- Trading Roles: Gender, Ethnicity, and the Urban Economy in Colonial Potosí
It is hard to exaggerate Potosí: the source of half of Spanish American silver (and hence of a good deal of the world's new silver) between 1550 and 1650; a city of well over 100,000 by 1600; a place isolated, 4000 meters above sea level, in the Cordillera Real of the Andes, well east of the altiplano of what is now Bolivia; a market, despite its inaccessibility, that was the destination of goods from distant regions of South America, Europe, and east Asia; the source, because of the assumed maltreatment of native miners there, of deep criticism of Spain by its European rivals—but a source, also, of deep and lasting envy among those powers.
A good deal has been published about colonial Potosí in the past few decades, in the form of editions of chronicles and other early texts, closely-focussed monographs, and books and articles treating the city directly or giving it a central role in some broader mid-Andean topic. Readers of Dr. Mangan's book will find many of these works in her bibliography. Most of them have addressed the large and obvious questions, such as Indian labor in mining and refining, output of silver (and the determinants of production), technology, local and long-distance trade, sources and patterns of essential supplies, the social history of mine and refinery owners, and government.
Dr. Mangan has dug deeper into the lives of the great mass of Potosí's population than any of the city's previous students. She has found a route into commoners' existence in the operations of small-scale trade in the city, making use of the abundant documentation that survives on that trade. Potosí is notorious for being too high, dry, and cold for comfort; but a positive effect of its climate is that insects and mold are barely present there, so that sixteenth-century manuscripts often appear to be freshly written on new paper. The splendid notarial collection forming part of the great archive housed in the Casa de Moneda (the colonial mint building) has served Dr Mangan well, as have the volumes of city council minutes held by the Bolivian National Archive in Sucre. She also made good use of the Archive of the Indies in Seville. Indeed, the first impression that readers may take from this book is of the extreme thoroughness of its research. For every point she makes, the author seems to have a dozen examples.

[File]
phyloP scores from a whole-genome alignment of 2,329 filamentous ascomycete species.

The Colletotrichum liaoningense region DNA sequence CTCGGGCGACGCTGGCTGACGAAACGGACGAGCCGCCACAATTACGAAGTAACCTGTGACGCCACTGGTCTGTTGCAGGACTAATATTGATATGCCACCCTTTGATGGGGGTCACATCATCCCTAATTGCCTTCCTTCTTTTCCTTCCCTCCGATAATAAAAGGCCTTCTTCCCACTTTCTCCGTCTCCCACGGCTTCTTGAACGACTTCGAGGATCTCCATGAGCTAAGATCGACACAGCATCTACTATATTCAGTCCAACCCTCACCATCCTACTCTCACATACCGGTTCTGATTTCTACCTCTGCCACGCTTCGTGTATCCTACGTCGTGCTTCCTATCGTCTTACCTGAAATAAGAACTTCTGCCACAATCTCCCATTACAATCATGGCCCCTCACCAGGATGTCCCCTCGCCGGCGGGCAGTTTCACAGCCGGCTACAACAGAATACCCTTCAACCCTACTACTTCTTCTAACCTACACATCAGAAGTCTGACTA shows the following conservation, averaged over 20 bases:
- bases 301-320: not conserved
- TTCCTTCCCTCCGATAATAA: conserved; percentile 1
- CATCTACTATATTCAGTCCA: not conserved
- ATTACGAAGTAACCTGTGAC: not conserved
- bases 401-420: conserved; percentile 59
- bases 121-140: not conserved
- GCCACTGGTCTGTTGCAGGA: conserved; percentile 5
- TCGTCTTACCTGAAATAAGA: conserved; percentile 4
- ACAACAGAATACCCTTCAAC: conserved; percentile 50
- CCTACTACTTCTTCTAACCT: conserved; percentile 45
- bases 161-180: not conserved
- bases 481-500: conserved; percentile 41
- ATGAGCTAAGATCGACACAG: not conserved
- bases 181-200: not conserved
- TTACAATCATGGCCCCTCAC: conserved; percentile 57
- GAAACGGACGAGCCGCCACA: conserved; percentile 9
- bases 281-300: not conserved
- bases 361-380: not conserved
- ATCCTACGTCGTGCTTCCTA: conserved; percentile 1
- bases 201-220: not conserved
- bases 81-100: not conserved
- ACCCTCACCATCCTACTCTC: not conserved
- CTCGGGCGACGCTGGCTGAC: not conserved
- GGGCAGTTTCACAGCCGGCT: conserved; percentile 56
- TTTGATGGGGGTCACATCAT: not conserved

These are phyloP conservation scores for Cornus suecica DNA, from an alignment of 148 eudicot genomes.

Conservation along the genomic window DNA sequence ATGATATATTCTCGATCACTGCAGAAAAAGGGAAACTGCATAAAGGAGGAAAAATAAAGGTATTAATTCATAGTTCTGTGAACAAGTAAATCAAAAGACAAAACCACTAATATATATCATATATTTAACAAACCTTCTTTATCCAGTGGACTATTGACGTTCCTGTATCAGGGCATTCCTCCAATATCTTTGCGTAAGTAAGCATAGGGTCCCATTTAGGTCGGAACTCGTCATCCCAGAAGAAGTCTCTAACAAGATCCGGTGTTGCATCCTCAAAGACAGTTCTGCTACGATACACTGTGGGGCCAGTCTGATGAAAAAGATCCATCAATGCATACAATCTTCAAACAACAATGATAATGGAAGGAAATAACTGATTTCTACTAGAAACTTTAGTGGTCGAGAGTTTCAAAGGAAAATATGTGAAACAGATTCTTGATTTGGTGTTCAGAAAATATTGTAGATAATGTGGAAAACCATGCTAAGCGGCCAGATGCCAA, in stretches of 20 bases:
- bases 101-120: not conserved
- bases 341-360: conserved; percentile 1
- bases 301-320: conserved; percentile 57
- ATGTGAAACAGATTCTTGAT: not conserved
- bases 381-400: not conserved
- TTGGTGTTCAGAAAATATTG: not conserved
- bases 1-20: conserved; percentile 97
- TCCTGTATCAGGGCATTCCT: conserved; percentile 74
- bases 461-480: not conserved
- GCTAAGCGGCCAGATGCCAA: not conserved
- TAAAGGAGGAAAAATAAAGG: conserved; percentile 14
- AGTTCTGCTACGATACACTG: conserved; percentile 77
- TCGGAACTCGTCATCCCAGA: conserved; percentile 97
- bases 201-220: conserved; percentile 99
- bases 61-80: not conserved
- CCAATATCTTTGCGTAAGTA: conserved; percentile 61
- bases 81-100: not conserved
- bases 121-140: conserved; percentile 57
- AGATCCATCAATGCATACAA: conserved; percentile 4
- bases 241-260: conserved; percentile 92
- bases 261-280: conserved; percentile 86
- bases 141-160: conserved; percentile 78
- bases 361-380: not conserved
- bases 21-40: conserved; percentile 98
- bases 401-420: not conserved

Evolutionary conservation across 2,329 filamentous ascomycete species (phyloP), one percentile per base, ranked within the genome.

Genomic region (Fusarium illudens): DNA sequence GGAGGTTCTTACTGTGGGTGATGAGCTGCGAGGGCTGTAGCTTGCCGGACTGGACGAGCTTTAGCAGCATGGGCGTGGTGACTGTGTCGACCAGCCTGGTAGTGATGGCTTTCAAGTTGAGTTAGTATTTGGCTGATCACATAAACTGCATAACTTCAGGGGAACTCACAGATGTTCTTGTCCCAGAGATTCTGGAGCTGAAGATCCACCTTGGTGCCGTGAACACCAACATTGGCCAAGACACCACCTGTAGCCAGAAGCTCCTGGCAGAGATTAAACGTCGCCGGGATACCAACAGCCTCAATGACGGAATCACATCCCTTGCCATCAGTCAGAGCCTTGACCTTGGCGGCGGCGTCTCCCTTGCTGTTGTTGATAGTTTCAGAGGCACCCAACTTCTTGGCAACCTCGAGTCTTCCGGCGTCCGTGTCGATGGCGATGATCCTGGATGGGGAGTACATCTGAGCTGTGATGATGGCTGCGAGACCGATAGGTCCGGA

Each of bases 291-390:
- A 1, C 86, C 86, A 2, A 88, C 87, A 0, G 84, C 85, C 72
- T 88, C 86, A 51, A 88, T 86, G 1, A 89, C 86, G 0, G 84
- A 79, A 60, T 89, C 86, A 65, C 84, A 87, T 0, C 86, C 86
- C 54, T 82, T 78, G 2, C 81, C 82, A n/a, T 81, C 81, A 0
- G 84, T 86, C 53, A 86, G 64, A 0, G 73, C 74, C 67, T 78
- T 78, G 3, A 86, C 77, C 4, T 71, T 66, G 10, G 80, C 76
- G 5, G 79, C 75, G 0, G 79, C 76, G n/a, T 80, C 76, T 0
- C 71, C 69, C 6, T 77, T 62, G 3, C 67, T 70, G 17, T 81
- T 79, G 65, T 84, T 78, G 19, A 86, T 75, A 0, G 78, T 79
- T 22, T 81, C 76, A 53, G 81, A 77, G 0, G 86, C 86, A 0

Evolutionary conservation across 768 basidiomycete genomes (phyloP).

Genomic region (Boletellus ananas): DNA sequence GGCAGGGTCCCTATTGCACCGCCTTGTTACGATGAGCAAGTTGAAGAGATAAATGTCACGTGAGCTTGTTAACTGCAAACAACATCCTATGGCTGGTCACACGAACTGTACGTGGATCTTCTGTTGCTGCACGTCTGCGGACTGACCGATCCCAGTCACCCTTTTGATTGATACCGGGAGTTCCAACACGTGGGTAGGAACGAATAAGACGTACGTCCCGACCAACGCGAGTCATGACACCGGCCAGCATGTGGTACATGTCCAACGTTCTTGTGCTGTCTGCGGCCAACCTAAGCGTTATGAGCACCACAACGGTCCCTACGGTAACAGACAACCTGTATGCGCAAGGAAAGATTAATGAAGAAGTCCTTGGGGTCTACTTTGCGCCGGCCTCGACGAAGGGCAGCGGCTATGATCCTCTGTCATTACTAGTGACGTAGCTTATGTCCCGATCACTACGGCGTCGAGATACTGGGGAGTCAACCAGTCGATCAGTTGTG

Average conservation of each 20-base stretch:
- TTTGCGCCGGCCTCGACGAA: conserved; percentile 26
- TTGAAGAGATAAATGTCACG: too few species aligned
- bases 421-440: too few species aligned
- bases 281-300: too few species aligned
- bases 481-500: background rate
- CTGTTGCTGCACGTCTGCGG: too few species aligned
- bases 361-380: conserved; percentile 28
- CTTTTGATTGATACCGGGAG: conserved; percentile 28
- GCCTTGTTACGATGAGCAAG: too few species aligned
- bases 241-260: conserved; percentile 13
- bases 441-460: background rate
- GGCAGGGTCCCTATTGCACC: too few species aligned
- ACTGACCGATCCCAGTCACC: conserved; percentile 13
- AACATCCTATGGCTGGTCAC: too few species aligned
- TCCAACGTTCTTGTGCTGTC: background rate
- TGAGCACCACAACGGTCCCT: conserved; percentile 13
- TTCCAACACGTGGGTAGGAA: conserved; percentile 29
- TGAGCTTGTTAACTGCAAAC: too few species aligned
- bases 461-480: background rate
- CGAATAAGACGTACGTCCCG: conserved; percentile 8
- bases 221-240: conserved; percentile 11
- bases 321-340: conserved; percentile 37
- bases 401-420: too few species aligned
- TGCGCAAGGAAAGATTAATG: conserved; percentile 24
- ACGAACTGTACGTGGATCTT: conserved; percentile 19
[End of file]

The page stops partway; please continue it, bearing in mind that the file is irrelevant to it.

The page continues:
In succeeding chapters the book sets the stage of urban trade after the discovery of Potosí's silver ores in 1545; addresses regulation of the city's commerce by local and more distant authorities; analyses the production and sale of two essential items of local diet—chicha (corn beer) and bread; shows the high importance of credit in the city's internal trade, and describes the sources of credit; demonstrates [End Page 776] the central role of women in urban commerce; and shows the contraction of that trading in response to the decline of silver production as the seventeenth century wore on.
In discussing these topics the book provides information, and suggests patterns, that will be useful to many historians of colonial Spanish towns. Some, indeed, of what is related here comes as much as confirmation as revelation: the entrepreneurship of Indian women, for instance, in local commerce has been noted before. But the scale of such enterprise in so large a market as Potosí, and the clarity and precision with which native women's business activities are described, make those entrepreneurial qualities doubly striking. Because it describes Potosí, the book may be generally said to provide many "super-examples" of this kind.
Potosí was, however, in some respects sui generis; hence what happened there may not exemplify what happened elsewhere in the Spanish colonies, or do so only partly. The fact, for instance, that for most of the sixteenth and seventeenth centuries the city possessed...